People with intellectual disabilities face wait lists, inadequate housing options, and regulatory concerns across Canada. Advocates hesitate to point to any one province as a leader in this area. Still, some are showing progress.
All provinces have, on paper, committed to community-based living supports, and the Canadian Association for Community Living reports that since 1986, 90 per cent of Canada’s large institutions have closed.
British Columbia is now the “poster province” for closing institutions, and Newfoundland and Labrador — the first province to create a full policy of deinstitutionalization in 1982 — and Ontario aren’t far behind: all large institutions in both provinces were closed by 2009.
In February 2012, the Saskatchewan government began its deinstitutionalization process by engaging families, service providers, community groups and other stakeholders in the process. In April, 2013, it announced it had cleared its waiting lists, with more than 400 people who had been on it now provided with services.
In March, the Alberta government announced the Michener Centre in Red Deer would be closing both residential buildings at the institutional care facility and moving their 125 residents into community homes. This announcement follows two other closures and the transition into community homes for people once housed at Alberta’s Youngston Home (closed in 2011) and the Eric Cormack Centre in Edmonton (2012). The Alberta Services for Persons with Disabilities department hopes to have all residents of the facility moved by the spring of 2014.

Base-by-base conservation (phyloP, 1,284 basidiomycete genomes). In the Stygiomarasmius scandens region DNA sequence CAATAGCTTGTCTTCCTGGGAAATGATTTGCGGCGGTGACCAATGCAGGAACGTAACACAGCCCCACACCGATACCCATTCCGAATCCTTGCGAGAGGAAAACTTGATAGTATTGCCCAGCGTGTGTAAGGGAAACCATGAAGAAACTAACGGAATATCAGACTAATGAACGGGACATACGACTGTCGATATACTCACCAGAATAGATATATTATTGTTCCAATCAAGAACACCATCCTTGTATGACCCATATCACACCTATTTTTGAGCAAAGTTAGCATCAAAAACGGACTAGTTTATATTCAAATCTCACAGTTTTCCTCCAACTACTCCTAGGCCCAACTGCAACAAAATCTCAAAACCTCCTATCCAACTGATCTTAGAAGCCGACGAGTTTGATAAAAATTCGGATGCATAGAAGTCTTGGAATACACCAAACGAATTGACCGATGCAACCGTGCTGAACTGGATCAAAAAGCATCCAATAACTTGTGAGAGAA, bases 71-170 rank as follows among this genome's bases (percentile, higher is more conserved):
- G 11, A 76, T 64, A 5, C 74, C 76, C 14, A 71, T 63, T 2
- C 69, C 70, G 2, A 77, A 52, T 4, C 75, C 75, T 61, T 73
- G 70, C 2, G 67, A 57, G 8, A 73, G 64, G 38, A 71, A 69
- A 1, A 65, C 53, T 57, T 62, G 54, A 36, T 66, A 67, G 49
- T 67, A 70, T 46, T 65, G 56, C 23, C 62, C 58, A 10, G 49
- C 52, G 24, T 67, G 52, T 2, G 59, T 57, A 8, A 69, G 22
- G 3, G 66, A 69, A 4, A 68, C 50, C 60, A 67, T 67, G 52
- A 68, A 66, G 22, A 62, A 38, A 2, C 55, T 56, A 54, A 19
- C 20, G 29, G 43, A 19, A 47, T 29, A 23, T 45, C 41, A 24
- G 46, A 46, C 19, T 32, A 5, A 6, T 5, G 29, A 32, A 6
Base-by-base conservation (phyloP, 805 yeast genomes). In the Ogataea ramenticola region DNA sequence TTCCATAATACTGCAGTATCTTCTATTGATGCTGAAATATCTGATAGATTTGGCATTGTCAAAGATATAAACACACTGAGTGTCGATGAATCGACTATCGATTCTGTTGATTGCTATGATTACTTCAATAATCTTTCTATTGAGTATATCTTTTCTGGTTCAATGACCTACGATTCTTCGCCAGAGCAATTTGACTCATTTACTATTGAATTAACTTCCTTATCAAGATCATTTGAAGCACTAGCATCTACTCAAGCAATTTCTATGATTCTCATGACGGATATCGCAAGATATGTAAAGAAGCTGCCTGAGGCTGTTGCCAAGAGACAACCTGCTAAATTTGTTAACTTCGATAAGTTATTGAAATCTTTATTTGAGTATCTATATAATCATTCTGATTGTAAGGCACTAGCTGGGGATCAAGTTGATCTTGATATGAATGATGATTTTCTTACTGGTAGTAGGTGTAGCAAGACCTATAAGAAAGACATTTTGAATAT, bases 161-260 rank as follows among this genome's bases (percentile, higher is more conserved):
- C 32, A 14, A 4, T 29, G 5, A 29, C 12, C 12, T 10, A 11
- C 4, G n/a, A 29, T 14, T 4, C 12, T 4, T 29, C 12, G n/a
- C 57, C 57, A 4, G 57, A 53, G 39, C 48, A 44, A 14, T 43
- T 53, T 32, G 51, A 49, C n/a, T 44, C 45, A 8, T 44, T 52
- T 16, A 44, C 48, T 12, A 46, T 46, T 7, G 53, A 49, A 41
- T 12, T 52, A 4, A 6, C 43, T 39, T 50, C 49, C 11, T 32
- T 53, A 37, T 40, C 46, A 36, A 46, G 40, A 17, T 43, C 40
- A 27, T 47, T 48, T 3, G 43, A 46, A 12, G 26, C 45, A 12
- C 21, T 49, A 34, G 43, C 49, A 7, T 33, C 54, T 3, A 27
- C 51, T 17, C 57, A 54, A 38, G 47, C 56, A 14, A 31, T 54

In Alberta, regional boards add another layer of community oversight independent of the government.
As in Nova Scotia, though, deinstitutionalization has come hand in hand with capacity crises in some areas. In Ontario, approximately 23,000 people are on wait lists, with more than 12,000 people waiting for support to live in an appropriate home setting. Ottawa alone has 500 people on its wait list. One bright light, in April 2013, Saskatchewan said it had completely eliminated its wait lists.
In lieu or in conjunction with supporting more community-based residential options, some provinces are shifting towards alternative family homes and independent living supports, such as British Columbia, Saskatchewan, Ontario and Alberta.
Although they represent a step towards person-centred care, these unregulated, volatile and underfunded support options ultimately place more responsibility on families and individuals to ensure that people with disabilities’ needs are always being met.